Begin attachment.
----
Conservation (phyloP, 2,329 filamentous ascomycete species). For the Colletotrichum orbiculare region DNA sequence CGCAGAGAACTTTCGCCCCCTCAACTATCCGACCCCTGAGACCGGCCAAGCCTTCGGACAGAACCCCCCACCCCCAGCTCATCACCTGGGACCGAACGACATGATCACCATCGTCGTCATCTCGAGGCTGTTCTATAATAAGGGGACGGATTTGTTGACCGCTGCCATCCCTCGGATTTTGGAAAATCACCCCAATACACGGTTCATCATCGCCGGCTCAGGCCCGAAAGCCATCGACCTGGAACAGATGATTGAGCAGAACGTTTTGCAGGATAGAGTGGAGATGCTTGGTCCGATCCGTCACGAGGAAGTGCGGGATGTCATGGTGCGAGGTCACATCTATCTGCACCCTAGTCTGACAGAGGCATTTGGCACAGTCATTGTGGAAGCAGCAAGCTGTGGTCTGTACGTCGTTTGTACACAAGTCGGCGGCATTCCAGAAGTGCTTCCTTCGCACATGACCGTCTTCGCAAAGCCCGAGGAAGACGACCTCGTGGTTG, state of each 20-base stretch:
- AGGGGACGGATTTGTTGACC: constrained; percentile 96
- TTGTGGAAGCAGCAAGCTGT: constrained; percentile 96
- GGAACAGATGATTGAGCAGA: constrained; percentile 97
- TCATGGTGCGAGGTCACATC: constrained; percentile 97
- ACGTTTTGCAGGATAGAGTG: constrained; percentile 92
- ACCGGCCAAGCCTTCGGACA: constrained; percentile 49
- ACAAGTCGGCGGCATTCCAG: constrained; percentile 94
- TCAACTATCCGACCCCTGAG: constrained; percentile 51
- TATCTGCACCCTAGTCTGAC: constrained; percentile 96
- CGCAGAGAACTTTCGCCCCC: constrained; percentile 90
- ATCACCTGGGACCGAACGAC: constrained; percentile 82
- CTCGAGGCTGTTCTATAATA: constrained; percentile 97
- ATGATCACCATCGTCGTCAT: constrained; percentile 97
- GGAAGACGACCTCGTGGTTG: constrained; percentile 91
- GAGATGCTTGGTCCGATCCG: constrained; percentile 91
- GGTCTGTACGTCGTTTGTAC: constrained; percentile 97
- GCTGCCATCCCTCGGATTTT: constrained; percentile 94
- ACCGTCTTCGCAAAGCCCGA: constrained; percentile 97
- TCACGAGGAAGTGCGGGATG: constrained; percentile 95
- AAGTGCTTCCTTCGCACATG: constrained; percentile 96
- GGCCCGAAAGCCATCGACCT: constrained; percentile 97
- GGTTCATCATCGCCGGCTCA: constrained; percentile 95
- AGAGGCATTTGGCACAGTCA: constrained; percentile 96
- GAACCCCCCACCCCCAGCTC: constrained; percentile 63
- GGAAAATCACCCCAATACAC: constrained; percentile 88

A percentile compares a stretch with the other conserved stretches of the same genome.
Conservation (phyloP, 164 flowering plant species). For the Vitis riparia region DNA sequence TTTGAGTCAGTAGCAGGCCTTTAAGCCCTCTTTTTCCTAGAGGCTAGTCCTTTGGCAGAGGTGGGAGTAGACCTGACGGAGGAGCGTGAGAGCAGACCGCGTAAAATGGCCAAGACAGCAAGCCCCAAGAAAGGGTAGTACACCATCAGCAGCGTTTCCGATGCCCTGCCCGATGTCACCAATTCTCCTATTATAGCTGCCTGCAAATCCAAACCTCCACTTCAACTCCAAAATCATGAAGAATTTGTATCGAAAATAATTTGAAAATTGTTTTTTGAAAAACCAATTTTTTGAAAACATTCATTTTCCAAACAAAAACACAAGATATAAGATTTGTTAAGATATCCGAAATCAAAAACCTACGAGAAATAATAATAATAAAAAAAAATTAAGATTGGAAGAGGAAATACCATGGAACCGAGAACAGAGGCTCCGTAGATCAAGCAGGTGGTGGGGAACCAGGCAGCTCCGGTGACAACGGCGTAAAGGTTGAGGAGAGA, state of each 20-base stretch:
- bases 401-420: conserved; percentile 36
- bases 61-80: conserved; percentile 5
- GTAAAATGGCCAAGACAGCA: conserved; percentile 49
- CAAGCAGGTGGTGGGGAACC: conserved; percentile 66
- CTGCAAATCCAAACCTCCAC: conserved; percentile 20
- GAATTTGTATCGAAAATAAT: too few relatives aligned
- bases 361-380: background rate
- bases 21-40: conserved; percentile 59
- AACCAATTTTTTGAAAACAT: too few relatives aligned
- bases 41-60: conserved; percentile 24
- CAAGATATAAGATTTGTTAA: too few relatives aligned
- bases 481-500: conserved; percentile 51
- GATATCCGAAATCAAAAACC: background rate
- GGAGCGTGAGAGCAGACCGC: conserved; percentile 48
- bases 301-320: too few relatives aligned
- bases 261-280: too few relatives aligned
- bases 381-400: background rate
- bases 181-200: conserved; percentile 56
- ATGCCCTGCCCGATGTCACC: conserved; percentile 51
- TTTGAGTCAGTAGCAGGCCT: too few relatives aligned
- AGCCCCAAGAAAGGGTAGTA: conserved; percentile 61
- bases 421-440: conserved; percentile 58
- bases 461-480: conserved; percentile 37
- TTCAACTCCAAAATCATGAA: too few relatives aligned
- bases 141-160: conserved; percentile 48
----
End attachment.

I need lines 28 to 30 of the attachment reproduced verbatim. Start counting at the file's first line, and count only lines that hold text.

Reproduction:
Conservation (phyloP, 164 flowering plant species). For the Vitis riparia region DNA sequence TTTGAGTCAGTAGCAGGCCTTTAAGCCCTCTTTTTCCTAGAGGCTAGTCCTTTGGCAGAGGTGGGAGTAGACCTGACGGAGGAGCGTGAGAGCAGACCGCGTAAAATGGCCAAGACAGCAAGCCCCAAGAAAGGGTAGTACACCATCAGCAGCGTTTCCGATGCCCTGCCCGATGTCACCAATTCTCCTATTATAGCTGCCTGCAAATCCAAACCTCCACTTCAACTCCAAAATCATGAAGAATTTGTATCGAAAATAATTTGAAAATTGTTTTTTGAAAAACCAATTTTTTGAAAACATTCATTTTCCAAACAAAAACACAAGATATAAGATTTGTTAAGATATCCGAAATCAAAAACCTACGAGAAATAATAATAATAAAAAAAAATTAAGATTGGAAGAGGAAATACCATGGAACCGAGAACAGAGGCTCCGTAGATCAAGCAGGTGGTGGGGAACCAGGCAGCTCCGGTGACAACGGCGTAAAGGTTGAGGAGAGA, state of each 20-base stretch:
- bases 401-420: conserved; percentile 36
- bases 61-80: conserved; percentile 5